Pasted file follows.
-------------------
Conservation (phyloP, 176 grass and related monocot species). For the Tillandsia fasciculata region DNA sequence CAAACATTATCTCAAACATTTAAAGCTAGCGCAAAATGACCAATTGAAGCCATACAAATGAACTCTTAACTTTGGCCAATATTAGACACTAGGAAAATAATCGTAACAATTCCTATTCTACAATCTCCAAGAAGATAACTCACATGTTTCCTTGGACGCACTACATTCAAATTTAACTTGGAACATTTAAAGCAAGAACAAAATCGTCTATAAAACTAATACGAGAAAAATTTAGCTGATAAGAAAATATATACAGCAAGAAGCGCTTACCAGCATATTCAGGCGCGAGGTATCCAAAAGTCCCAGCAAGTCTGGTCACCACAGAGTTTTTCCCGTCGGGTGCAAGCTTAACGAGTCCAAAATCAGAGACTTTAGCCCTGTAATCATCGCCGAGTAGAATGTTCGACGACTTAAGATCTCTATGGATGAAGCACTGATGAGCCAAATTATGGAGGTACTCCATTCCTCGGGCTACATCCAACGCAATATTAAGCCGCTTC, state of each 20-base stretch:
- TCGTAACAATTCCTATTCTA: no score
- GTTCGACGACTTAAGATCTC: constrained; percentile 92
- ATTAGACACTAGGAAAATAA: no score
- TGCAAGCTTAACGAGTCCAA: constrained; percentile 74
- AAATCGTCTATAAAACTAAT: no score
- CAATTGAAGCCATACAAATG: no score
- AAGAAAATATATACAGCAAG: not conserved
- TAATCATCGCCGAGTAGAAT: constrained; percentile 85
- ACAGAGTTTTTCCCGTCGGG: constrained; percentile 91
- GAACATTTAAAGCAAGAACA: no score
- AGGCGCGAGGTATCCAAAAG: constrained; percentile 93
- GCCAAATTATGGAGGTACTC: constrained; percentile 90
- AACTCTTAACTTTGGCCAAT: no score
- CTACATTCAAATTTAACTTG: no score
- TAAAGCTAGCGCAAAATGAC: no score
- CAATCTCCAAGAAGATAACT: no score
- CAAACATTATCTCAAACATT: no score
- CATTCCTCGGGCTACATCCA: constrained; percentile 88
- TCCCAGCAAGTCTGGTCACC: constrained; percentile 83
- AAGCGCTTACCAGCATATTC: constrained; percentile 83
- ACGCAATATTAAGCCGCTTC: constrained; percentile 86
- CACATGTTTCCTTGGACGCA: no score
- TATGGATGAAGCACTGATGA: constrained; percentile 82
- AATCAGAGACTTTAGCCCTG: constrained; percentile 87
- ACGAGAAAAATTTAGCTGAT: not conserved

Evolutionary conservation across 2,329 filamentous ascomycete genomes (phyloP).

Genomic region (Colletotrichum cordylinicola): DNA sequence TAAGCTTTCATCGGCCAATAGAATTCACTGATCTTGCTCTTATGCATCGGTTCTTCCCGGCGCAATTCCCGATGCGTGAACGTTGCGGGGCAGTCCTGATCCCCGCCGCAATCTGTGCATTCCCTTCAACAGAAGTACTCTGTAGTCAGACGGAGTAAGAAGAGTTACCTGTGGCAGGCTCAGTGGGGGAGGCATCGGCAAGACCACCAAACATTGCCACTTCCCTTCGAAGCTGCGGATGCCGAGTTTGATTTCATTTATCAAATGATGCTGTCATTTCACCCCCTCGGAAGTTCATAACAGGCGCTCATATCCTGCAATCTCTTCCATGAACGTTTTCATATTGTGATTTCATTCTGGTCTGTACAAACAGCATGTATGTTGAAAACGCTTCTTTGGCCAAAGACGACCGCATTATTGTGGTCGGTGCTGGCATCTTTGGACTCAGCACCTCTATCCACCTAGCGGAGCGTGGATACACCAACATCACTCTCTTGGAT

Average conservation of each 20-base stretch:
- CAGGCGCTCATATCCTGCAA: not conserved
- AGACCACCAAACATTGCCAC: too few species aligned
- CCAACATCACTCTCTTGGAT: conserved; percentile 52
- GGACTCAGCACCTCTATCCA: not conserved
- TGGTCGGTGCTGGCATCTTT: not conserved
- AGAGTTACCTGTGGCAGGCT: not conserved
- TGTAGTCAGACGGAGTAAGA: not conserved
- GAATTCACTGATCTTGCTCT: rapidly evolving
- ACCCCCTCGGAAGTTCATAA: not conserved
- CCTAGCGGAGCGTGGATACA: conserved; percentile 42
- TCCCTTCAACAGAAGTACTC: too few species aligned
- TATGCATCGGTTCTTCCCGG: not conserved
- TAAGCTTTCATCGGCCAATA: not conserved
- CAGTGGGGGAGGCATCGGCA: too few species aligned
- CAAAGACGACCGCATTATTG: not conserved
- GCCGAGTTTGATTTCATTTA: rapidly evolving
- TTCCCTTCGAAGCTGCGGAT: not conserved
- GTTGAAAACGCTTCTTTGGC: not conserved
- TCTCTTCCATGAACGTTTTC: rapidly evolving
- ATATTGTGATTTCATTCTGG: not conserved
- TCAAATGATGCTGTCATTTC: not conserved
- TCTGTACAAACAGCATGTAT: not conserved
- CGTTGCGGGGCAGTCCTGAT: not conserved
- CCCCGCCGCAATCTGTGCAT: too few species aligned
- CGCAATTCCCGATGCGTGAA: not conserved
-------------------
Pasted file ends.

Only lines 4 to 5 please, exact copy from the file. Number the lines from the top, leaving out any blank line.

- ATTAGACACTAGGAAAATAA: no score
- TGCAAGCTTAACGAGTCCAA: constrained; percentile 74